Consumers might be giddy about how easy it is to return merchandise, but retailers aren’t laughing.
Retail returns have been steadily increasing in recent years for a few reasons. One, consumers have been migrating to online shopping, where color, fit and quality aren’t always accurately represented. Two, retailers are offering more generous returns policies in the race for consumer loyalty—creating an endless loop of “try before you buy.” Three, free shipping and pre-paid return labels, aka The Zappos Effect, have spoiled consumers.
The returns numbers are staggering. U.S. consumers returned an estimated $428 billion in merchandise to retailers in 2020, which represented approximately 10.6 percent of total U.S. retail sales, according to the National Retail Federation. Online returns are almost double that, clocking in at 18.1 percent. And while e-commerce drew $565 billion in sales in 2020—heightened by a pandemic that shifted online shopping from convenience to necessity—almost $102 billion of that merchandise was returned.
With consumers increasingly bracketing their online purchases—ordering additional sizes or colors to try on at home before returning the rejects—merchandise for future sales gets unnecessarily taken out of inventory. This also erodes profits. Only 40 to 50 percent of returned apparel can be sold at full price, while apparel taken out of inventory for 8 to 16 weeks can lose up to 50 percent of its value.
But returns aren’t just costly for retailers, they can also create logistical nightmares when not properly managed from an inventory standpoint. Consumers who demand omnichannel buying experiences also want omnichannel return experiences, so it’s essential that retailers have maximum visibility into all merchandise, as well as the individual needs of each respective sales channel. After all, not all items that flow back in will be restocked from where they were sold, if at all.
Managing customer expectations is also paramount, and this covers everything from accurate product descriptions to clear sizing charts, both of which can head off returns in the first place. With 67 percent of shoppers visiting a company’s return policy before they even start shopping, retailers must be honest and clear about return parameters.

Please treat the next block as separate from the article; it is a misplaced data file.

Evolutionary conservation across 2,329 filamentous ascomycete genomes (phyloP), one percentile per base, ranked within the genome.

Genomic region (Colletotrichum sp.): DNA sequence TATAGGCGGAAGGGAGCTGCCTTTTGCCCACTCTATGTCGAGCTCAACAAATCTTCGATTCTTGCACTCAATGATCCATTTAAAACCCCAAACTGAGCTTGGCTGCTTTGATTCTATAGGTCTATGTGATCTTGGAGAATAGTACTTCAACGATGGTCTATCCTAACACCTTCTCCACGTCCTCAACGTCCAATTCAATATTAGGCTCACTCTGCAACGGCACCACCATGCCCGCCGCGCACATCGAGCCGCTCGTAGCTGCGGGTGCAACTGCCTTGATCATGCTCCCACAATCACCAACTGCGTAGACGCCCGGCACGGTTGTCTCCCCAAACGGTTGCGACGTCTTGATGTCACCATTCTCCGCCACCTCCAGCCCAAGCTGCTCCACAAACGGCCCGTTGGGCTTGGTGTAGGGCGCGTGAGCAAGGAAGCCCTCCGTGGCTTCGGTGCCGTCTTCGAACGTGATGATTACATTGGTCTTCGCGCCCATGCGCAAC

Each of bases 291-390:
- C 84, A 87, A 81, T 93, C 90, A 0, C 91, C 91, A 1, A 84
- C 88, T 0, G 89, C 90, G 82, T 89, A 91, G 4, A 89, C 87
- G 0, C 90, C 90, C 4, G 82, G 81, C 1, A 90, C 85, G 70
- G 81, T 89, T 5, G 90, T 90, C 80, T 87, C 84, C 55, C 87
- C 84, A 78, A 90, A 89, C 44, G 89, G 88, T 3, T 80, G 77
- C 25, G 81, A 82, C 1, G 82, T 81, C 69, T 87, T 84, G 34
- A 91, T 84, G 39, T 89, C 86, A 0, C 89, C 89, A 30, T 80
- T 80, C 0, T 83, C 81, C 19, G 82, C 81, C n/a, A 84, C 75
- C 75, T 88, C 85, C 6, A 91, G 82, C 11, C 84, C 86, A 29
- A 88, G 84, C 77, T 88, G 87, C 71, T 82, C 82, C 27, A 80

Quick refunds are another must for customer satisfaction. “The right ERP system, integrated with a returns application, triggers a refund when the item has been received, inspected and scanned into the warehouse,” says Roberto Mangual, CEO, Exenta. “Automation—which limits time-consuming manual entries and the possibility of errors, delivers speed and accuracy to the refund process. It is the best solution.”
To reduce returns down the road, it’s essential that retailers learn from returns by gathering returns data via reason codes, then taking the feedback upstream along the supply chain to fix any fit or quality issues.
“With ERP and a returns app integration, the company can quickly see what’s driving returns,” said Mangual, adding retailers can then work with design and production teams to improve products and build customer loyalty and satisfaction.
At the end of the day, it’s all about streamlining logistics and boosting efficiencies to save time and frustration, then using money saved for more productive purposes.
“Our ability to automate the returns process through Exenta has allowed us to triple our retail store footprint and triple our e-commerce volume without adding additional employees to our payroll,” said Mark Iannotta, vice president of operations at Veronica Beard, a designer fashion brand with 15 retail stores.
Read the “Reversing Reverse Logistics” whitepaper to discover how Exenta’s automatic system provides inventory visibility to optimize retail operations. Click the image or here to download your copy.